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      Anterior ischemic optic neuropathy: a complication after systemic inflammatory response syndrome.

      The Journal of trauma
      Adolescent, Adult, Aged, Blindness, etiology, Female, Humans, Intraocular Pressure, Male, Middle Aged, Multiple Trauma, diagnosis, Optic Neuropathy, Ischemic, Resuscitation, Risk Factors, Systemic Inflammatory Response Syndrome

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          Abstract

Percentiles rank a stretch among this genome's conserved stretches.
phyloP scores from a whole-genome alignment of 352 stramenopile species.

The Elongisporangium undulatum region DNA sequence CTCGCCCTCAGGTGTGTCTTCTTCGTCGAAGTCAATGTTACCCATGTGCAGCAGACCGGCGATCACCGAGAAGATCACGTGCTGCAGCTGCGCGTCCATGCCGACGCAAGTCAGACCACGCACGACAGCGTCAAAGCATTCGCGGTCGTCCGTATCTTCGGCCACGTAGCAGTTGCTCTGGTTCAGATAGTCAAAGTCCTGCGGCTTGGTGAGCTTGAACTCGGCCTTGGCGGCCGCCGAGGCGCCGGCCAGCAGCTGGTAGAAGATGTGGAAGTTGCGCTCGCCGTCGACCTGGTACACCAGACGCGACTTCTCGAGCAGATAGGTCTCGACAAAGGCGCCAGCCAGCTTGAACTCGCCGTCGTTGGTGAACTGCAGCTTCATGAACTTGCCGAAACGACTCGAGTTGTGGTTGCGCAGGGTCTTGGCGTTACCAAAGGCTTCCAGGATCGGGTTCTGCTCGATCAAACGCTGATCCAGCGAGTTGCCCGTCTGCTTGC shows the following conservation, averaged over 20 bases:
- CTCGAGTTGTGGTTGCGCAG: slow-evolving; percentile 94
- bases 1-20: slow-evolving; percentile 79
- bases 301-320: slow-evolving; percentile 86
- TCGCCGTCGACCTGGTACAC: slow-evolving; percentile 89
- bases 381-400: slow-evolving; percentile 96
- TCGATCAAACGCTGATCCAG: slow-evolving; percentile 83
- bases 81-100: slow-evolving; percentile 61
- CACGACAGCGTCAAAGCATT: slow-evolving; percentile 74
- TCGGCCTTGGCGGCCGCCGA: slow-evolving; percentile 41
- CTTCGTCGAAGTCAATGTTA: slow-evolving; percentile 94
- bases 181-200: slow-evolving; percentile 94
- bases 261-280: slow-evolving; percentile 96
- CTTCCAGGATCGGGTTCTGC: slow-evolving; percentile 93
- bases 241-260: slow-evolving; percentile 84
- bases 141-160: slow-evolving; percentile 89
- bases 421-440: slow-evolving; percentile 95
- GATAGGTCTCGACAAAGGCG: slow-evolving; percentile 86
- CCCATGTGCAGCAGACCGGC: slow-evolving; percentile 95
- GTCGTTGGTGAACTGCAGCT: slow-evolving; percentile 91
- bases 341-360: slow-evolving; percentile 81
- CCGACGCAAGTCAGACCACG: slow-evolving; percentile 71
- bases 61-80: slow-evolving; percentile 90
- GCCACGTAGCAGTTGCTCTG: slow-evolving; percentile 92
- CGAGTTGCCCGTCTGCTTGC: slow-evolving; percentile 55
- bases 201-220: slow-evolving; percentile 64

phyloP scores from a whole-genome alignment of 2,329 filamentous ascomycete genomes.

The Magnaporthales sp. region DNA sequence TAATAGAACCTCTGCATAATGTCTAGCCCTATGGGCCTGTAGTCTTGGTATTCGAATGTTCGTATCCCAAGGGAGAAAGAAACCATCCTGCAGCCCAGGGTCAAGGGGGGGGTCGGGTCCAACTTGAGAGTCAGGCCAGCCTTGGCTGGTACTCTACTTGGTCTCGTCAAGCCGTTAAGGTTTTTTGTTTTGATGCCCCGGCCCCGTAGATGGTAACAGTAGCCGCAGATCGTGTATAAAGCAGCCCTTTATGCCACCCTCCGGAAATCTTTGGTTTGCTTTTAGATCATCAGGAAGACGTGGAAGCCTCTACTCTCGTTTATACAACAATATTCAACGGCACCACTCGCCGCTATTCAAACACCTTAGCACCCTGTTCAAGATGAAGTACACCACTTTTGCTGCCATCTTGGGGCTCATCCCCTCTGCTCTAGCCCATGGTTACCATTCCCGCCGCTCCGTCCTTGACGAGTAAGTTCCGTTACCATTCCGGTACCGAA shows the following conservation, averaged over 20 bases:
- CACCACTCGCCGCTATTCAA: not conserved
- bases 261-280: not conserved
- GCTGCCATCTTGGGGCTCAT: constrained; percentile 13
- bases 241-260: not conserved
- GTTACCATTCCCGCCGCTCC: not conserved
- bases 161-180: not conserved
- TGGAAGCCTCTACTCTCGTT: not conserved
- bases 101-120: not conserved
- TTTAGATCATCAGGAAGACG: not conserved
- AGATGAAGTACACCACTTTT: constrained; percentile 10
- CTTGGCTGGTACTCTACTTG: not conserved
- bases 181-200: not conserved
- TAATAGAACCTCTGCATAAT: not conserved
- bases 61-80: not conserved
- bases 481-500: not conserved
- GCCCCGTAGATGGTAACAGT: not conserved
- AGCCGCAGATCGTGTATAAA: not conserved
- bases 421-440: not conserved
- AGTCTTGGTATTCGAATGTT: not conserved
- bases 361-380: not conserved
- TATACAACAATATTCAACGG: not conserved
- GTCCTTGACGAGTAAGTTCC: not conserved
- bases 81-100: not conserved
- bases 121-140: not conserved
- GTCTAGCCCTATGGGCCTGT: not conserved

Patients are surviving previously fatal injuries. Unique morbidities are occurring in these survivors. Anterior ischemic optic neuropathy represents a previously unrecognized cause of blindness in the trauma victim. We hypothesize that this phenomenon is caused by unique characteristics of optic edema/ pressure or decreased blood flow associated with massive resuscitation. Between November of 1991 and August of 1998, there were 18,199 admissions to our trauma center. Of this group, 350 patients required massive volume resuscitation (>20 liters infused over first 24 hours). Patients having closed head injuries, facial fractures or direct orbital trauma were excluded from study. The following variables were studied: demographics, injury severity (Injury Severity Score, highest lactate, worst base deficit, and lowest pH) crystalloid and transfusion requirements, ventilator requirements (PEEP) RESULTS: Of the 350 patients with massive resuscitation, 9 patients were diagnosed with anterior ischemic optic neuropathy (2.6%). Of these, seven patients required celiotomy (78%). Six of the seven celiotomy patients had damage control celiotomies and abdominal compartment syndrome (86%). One patient had a repair of a subclavian artery; one had a complex acetabular repair. Blindness was unilateral in five patients and bilateral in four. All nine patients had evidence of global hypoperfusion, systemic inflammatory response, massive resuscitation, and high ventilatory support; one patient required cardiopulmonary resuscitation. Prone positioning is known to be associated with an increased intraocular pressure. We postulate that the combination of massive resuscitation and prone positioning will increase the incidence of anterior ischemic optic neuropathy. As such, we recommend that prone positioning for adult respiratory distress syndrome be reserved for only those patients at risk of death.

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